Several leading hardware vendors have confirmed they are investing heavily in developing alternatives to the lead-based solders used in their servers and infrastructure equipment ahead of a 2010 review of the EU's Restrictions on Hazardous Substances (RoHS) directive that could see the practice banned.
As reported earlier this month the RoHS directive, which bans the use of six hazardous chemicals often found in IT equipment, includes an exemption that allows lead to continue to be used in servers, storage equipment and some network devices until a review of the directive in 2010.
Stuart Brown, service architect at networking consultancy 3net, recommended that with the exemption for infrastructure equipment likely to be terminated some time after 2010 all firms should check that their IT suppliers have clear development and support plans in place for transitioning towards lead-free servers.
Some firms have experienced difficulties with maintenance and sourcing spare parts after various firewall appliances and other products were banned following RoHS introduction this summer, he said.
Leading vendors responded that they were investing in developing an alternative to lead solders and that they would have clear migration and support plans in place if and when existing products are banned.
Lena Pripp-Kovac, head of corporate responsibility and sustainability at Dell, said that the current exemption was necessary as there was still no viable alternative to lead solders.
Experts agreed that with alternative solders made from a mix of tin, silver and copper having a higher melting point than lead there is an increased risk of damaging multilayered circuit boards during the manufacturing process. There are also concerns that so called tin whiskers, whereby tin grows under certain conditions, have also led to concerns about the long term reliability of equipment featuring solders incorporating tin.
But Pripp-Kovac said that despite these difficulties progress was being made – helped by the recent experience of transitioning away from lead in desktops. "Moving away from lead is part of our material restriction programme," she said. "We're not sitting and waiting for the regulations. We're trying to shift away from lead and… have a substantial testing programme underway."
Similarly, a spokesman for EMC said that while the "unique fluctuations in temperature and power that these types of products endure" makes finding a replacement difficult the company had a major R&D programme in place to do just that.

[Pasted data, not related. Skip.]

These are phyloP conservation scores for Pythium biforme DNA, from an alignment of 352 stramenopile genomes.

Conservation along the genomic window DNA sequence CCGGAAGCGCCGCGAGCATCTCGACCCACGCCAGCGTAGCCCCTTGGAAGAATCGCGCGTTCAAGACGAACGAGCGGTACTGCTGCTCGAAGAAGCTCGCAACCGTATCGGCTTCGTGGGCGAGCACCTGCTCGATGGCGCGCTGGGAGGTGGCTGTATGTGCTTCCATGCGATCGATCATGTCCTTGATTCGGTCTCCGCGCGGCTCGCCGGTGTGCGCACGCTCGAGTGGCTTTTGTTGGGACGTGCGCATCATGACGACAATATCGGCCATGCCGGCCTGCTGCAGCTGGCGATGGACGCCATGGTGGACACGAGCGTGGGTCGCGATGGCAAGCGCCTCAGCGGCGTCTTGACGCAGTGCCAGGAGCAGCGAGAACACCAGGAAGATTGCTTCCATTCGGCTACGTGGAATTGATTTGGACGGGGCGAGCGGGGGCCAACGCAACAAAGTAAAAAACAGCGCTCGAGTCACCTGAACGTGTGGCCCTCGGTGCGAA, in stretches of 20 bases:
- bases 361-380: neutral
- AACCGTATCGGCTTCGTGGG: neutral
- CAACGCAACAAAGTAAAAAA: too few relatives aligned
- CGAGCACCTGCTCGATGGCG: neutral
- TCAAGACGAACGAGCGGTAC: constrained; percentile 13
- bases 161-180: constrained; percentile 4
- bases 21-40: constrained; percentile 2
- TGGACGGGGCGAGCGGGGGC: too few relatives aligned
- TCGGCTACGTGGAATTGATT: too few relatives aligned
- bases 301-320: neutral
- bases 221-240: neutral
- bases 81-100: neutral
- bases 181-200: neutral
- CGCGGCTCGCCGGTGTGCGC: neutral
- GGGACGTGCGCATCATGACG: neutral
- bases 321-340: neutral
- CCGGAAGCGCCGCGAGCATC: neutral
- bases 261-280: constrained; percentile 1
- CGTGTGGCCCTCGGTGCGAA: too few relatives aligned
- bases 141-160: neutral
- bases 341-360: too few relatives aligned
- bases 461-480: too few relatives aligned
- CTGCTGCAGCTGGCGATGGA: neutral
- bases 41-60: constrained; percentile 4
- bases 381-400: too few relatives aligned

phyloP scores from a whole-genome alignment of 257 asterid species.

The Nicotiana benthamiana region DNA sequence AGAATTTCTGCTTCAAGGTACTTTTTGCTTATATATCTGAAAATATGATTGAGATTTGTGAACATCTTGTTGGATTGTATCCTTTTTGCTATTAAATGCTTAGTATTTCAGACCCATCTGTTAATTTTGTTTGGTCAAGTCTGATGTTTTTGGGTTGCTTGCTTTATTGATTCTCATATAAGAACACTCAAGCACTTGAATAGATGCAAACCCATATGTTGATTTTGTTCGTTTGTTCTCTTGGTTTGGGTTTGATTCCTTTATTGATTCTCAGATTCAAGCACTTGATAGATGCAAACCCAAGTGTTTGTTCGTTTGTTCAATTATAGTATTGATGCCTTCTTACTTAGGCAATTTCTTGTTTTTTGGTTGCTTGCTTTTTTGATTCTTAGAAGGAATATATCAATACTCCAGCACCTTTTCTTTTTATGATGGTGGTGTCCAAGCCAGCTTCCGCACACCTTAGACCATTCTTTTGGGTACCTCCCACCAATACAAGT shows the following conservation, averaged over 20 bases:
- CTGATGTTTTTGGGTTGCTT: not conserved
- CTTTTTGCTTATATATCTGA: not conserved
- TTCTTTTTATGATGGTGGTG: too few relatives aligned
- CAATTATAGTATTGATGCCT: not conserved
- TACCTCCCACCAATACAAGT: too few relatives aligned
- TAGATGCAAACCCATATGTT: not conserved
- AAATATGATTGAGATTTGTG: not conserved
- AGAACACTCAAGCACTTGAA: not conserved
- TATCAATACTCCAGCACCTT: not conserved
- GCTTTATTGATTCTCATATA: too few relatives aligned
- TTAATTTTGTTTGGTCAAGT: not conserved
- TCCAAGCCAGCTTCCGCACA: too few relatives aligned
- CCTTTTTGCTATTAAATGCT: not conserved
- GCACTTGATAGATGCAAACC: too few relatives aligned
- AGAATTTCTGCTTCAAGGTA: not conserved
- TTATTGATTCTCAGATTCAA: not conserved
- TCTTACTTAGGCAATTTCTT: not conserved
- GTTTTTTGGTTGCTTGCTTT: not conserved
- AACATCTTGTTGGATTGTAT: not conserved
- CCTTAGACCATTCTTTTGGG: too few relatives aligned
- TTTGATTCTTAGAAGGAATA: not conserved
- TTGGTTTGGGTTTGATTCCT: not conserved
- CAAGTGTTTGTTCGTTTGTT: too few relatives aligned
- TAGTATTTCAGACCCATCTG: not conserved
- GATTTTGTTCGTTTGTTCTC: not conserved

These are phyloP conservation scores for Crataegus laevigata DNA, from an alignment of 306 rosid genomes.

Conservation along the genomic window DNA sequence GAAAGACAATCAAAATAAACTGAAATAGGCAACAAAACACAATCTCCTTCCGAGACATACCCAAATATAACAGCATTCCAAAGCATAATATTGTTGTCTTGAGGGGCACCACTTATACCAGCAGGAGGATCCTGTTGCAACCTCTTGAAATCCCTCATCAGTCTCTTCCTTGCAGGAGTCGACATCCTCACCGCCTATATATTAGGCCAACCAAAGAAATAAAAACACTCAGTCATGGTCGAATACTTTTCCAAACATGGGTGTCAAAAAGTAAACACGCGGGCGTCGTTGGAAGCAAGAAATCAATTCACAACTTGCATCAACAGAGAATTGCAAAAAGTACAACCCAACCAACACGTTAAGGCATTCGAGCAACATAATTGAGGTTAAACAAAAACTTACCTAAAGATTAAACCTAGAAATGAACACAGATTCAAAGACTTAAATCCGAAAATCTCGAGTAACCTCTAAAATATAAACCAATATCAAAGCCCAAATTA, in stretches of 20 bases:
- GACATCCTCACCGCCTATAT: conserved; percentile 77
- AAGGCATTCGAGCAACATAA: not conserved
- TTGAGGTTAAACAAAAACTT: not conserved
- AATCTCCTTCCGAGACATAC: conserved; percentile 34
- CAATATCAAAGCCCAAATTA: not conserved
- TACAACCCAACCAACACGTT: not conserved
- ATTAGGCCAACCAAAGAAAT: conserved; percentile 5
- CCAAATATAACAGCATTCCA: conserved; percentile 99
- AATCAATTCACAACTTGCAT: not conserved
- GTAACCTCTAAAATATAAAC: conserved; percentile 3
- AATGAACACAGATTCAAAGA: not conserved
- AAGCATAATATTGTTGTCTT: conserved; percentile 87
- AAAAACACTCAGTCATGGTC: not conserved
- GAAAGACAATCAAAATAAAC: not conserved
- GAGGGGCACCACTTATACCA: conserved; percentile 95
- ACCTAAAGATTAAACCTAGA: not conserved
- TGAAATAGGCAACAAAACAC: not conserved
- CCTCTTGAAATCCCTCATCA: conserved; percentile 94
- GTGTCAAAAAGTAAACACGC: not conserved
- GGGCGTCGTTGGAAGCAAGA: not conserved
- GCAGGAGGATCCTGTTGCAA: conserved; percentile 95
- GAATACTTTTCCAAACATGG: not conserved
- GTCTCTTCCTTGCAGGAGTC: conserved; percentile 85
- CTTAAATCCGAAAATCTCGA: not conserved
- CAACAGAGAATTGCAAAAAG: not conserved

Meanwhile, Bruno Zago, environmental manager for HP in the UK, said the company also had a major R&D programme underway to develop an alternative to lead servers and he insisted the investment is necessary to avoid compliance headaches in a few years time.
"Lead-based solders will be reviewed in 2010 and if a viable solution is found then a date will be put in place for either a full ban or a lower agreed limit on the amount of lead you can use," he said. "At HP we expect a full ban to be announced in 2010 and we are working based on that assumption."
The vendors also insisted a ban would cause no real disruption to customer support. "We're already looking at what the transition phase will look like," said Pripp-Kovac. "It will be like any other product roadmap – we don’t stop support of products as soon as we stop shipping them and the same will be true for this. It won't be any more difficult for customers than any other product transition."
Zago insisted HP had similar plans in place. "We will know where a server's design has had to change and a lot of work will be done to ensure backwards compatability with legacy versions and that plenty of spares are available going forward," he added.
However, it remains unclear if all hardware vendors are genuinely preparing for an end to the current exemption regarding lead in servers.
IBM declined to comment for this story, while at least one other major vendor spoken to by GBN was of the mistaken belief that the RoHS exemptions were indefinite.
It seems that environmentally conscious IT directors keen to see lead free servers will have to ask their own suppliers if they are seriously working on an alternative to lead solders, or whether they instead plan to again lobby the EU in a few years time with fresh complaints that such solders remains unviable.
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